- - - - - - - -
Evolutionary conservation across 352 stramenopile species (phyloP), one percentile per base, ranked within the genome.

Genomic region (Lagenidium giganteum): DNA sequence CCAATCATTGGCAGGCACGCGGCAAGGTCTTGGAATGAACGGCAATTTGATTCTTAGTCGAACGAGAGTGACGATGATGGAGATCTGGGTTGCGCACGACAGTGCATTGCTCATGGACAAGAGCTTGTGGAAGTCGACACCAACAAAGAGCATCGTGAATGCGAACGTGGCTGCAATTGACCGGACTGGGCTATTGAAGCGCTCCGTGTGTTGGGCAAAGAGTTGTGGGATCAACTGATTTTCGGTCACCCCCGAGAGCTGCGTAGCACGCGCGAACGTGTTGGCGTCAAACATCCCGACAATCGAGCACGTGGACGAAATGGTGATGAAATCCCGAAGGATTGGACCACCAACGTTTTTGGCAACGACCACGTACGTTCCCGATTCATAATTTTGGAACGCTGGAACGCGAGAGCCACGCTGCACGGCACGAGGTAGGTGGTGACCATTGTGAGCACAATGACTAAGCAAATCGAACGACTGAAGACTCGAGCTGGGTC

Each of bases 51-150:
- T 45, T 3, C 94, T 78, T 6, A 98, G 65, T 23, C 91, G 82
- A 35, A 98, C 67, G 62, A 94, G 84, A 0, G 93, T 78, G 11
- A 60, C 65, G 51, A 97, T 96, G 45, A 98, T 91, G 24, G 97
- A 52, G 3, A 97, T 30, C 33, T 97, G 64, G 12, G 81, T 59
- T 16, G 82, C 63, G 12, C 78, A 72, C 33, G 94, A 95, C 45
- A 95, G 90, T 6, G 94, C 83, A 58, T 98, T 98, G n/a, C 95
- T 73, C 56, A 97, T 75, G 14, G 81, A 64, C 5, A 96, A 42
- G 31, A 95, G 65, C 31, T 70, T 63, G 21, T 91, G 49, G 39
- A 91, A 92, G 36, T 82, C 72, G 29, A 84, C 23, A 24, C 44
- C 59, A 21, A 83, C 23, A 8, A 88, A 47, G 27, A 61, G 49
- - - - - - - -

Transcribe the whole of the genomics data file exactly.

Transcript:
Evolutionary conservation across 352 stramenopile species (phyloP), one percentile per base, ranked within the genome.

Genomic region (Lagenidium giganteum): DNA sequence CCAATCATTGGCAGGCACGCGGCAAGGTCTTGGAATGAACGGCAATTTGATTCTTAGTCGAACGAGAGTGACGATGATGGAGATCTGGGTTGCGCACGACAGTGCATTGCTCATGGACAAGAGCTTGTGGAAGTCGACACCAACAAAGAGCATCGTGAATGCGAACGTGGCTGCAATTGACCGGACTGGGCTATTGAAGCGCTCCGTGTGTTGGGCAAAGAGTTGTGGGATCAACTGATTTTCGGTCACCCCCGAGAGCTGCGTAGCACGCGCGAACGTGTTGGCGTCAAACATCCCGACAATCGAGCACGTGGACGAAATGGTGATGAAATCCCGAAGGATTGGACCACCAACGTTTTTGGCAACGACCACGTACGTTCCCGATTCATAATTTTGGAACGCTGGAACGCGAGAGCCACGCTGCACGGCACGAGGTAGGTGGTGACCATTGTGAGCACAATGACTAAGCAAATCGAACGACTGAAGACTCGAGCTGGGTC

Each of bases 51-150:
- T 45, T 3, C 94, T 78, T 6, A 98, G 65, T 23, C 91, G 82
- A 35, A 98, C 67, G 62, A 94, G 84, A 0, G 93, T 78, G 11
- A 60, C 65, G 51, A 97, T 96, G 45, A 98, T 91, G 24, G 97
- A 52, G 3, A 97, T 30, C 33, T 97, G 64, G 12, G 81, T 59
- T 16, G 82, C 63, G 12, C 78, A 72, C 33, G 94, A 95, C 45
- A 95, G 90, T 6, G 94, C 83, A 58, T 98, T 98, G n/a, C 95
- T 73, C 56, A 97, T 75, G 14, G 81, A 64, C 5, A 96, A 42
- G 31, A 95, G 65, C 31, T 70, T 63, G 21, T 91, G 49, G 39
- A 91, A 92, G 36, T 82, C 72, G 29, A 84, C 23, A 24, C 44
- C 59, A 21, A 83, C 23, A 8, A 88, A 47, G 27, A 61, G 49